Handsome Swain’s mammy is an old lady. Granted. But does she really need to be taken to A and E every time she gets a cold? Of course she does! It’s nearer than the doctor’s. And then we wonder why there are news articles about patients lying in A and E on trollies for days on end. Simples: because 75% didn’t need to be there in the first place. And the other 25% are not seen to when they should be because of this constant going-to-the-hospital mentality.
Everyone has the flu jab. Except us. And everyone gets flu. Lots. From the end of summer onwards, the news always has a little slot with some expert telling us when the “real flu” will arrive, and how bad it will be, and how many of us will end up in bed. This, of course, becomes a self-fulfilling prophecy, and the ones already in bed with it when the telly doc is telling us it hasn’t arrived yet have “pre-influenza symptoms”. Like their bodies are preparing them for the worst.
But back to air. In the summer they can’t get enough of it. Unless it is coming through a window, in which case, it’s also lethal in summer. At MiniNotTreading’s nursery show, June, 37 degrees outside, all the windows had to be closed because the mothers sitting too near would get hit by it and then get a cervicale. You wondered when I was going to talk about cervicale, didn’t you? I have been told other people’s headaches are worse than my migraines, because theirs are “cervicale”. Fair enough, it’s not a competition. Actually, at times, when I describe my headaches to Handsome, they do seem to fit in with the Italian definition of this Really Bad Thing. That sort of headache which reaches down into your neck and shoulders. –I think we’d call it a tension headache– I do rather get off though on saying, in a voice laden with doom and gloom “I think I’ve got a cervicale”.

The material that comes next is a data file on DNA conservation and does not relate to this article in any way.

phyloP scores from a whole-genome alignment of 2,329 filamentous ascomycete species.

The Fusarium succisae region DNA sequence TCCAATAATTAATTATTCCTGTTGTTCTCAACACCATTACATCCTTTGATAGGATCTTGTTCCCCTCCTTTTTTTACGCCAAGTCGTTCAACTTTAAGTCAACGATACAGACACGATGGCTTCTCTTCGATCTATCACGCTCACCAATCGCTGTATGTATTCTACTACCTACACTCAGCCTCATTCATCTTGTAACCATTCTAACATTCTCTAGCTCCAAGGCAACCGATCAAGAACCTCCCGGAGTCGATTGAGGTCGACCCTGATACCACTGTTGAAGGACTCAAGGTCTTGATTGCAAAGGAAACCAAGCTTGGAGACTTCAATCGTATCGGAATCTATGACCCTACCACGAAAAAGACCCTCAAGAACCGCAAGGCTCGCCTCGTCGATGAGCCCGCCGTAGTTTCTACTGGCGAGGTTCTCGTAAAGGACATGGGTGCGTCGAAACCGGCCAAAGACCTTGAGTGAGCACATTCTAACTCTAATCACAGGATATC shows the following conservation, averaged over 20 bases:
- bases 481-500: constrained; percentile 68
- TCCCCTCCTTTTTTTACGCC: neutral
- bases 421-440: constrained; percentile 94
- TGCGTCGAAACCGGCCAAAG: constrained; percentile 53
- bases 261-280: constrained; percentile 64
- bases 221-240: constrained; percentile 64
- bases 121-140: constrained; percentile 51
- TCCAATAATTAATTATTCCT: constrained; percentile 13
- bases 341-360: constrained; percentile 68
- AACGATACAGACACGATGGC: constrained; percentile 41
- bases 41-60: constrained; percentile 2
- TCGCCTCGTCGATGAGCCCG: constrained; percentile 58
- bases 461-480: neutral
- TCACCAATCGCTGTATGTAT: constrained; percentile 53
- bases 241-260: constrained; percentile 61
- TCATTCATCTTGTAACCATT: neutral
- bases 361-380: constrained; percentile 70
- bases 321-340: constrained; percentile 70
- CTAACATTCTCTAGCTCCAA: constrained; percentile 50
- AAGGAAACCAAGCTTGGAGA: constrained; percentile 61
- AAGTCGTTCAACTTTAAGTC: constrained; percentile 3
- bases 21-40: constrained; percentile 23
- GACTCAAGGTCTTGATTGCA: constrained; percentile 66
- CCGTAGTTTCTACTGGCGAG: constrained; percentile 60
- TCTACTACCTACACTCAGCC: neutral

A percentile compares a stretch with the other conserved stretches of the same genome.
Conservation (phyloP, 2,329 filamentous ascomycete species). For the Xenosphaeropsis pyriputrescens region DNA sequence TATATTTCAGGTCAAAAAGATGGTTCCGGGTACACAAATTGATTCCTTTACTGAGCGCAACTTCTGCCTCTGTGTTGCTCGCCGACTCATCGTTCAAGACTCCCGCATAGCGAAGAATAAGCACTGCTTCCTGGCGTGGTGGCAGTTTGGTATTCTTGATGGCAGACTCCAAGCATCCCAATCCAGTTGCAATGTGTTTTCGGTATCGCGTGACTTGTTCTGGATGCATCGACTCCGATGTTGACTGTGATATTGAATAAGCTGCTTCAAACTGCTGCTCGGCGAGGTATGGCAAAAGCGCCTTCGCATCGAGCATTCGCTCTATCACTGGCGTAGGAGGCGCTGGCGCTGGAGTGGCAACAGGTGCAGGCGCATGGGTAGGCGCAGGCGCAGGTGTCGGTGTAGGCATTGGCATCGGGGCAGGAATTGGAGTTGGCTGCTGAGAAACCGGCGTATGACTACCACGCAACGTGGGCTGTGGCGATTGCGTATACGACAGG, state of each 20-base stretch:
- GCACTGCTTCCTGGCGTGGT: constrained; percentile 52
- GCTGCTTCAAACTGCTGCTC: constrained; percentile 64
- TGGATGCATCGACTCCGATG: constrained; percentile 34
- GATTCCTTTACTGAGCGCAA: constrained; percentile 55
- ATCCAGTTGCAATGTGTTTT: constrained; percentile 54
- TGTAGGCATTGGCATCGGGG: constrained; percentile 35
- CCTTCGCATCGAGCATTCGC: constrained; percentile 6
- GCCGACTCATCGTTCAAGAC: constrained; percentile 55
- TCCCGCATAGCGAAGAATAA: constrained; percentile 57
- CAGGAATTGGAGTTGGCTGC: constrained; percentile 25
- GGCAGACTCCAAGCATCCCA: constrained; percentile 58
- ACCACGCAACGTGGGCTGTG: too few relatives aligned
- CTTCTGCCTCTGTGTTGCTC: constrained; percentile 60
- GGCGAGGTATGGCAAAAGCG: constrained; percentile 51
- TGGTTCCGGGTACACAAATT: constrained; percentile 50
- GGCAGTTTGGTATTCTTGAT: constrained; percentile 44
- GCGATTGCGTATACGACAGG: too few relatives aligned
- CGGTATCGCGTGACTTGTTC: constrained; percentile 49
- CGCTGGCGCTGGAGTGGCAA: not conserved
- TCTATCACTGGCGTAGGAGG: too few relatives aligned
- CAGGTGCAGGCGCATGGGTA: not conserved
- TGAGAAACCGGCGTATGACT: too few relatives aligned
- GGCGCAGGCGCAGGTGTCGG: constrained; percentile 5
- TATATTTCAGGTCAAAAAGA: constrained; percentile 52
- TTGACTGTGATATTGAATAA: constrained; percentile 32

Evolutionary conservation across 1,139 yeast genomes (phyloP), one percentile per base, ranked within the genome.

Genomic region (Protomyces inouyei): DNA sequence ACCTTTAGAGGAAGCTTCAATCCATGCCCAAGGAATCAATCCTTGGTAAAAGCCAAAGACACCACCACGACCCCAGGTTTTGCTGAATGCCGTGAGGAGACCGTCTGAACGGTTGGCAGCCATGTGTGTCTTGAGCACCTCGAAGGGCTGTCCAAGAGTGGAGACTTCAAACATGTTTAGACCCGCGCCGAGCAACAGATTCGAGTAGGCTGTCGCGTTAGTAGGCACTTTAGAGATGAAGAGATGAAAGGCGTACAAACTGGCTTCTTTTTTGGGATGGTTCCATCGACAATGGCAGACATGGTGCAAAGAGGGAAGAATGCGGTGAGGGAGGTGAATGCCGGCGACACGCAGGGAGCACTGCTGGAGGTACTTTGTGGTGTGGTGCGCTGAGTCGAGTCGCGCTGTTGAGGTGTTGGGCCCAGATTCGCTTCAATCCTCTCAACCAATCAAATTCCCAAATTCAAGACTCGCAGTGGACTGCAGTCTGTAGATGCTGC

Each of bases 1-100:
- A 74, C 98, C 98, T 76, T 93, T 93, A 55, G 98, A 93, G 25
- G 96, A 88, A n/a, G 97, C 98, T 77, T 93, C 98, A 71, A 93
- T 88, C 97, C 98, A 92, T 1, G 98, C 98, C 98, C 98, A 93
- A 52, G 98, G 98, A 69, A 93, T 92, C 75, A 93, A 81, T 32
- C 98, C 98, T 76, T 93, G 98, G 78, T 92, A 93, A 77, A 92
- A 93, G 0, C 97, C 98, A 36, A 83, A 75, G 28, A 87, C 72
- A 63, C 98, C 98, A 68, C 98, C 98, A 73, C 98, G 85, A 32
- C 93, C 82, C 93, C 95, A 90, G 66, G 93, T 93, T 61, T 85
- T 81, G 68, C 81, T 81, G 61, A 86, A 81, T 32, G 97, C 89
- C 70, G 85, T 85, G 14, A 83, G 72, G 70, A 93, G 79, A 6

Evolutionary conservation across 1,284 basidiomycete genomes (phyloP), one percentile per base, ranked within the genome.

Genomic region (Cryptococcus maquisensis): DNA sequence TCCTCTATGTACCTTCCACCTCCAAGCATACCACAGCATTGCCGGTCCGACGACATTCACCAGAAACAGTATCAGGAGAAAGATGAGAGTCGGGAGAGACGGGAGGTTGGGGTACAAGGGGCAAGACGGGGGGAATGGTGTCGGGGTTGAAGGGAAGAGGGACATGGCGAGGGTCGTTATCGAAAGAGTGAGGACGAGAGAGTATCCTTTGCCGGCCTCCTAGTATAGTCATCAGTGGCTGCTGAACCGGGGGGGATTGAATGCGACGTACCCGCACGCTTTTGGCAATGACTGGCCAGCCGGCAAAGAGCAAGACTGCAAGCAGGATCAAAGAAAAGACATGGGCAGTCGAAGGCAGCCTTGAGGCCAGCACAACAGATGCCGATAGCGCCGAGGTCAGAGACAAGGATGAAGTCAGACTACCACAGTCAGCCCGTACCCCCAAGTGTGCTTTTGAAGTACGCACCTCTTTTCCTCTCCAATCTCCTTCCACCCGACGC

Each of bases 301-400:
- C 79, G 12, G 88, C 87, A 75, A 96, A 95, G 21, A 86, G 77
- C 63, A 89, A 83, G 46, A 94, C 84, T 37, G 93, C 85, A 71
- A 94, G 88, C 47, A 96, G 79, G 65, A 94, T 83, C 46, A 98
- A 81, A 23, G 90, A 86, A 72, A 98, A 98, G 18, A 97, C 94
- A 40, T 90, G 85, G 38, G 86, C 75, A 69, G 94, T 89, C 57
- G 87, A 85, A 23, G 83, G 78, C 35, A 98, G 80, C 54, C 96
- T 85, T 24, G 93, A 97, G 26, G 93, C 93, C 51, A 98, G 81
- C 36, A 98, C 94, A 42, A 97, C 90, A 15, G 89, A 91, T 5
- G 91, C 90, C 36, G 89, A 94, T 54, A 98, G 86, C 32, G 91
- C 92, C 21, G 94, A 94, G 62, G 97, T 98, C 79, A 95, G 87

You don’t go out when it’s not summer though. Mini was born in October, and the following April, a pharmacist friend came round, gingerly sniffed the air (brave brave lady) and said “I think in a week or two, you can start to take her out a bit, in the mornings” (did I mention air goes bad in the afternoon? Even the paediatrician told me that) Mini was first taken out when she was 10 days old and we waited that long simply because I had stitches that made walking any distance ouchy. I didn’t dare tell the pharmacist though, in case she rang the social.
I have quickly learned that a cold, or a headache, will simply not cut it. If you tell them that’s what you have, then they will simply tell you that they have flu and cervicale. So if you get in first, you’re sorted. Sympathy all round.
Finally, you remember the lethal qualities of sweat? I will leave it to you to imagine the full horror of a child coming out of the gym, or the soft play, sweating to dangerous levels, and finding it’s November when they get outside giving a double-whammy of sweat and air.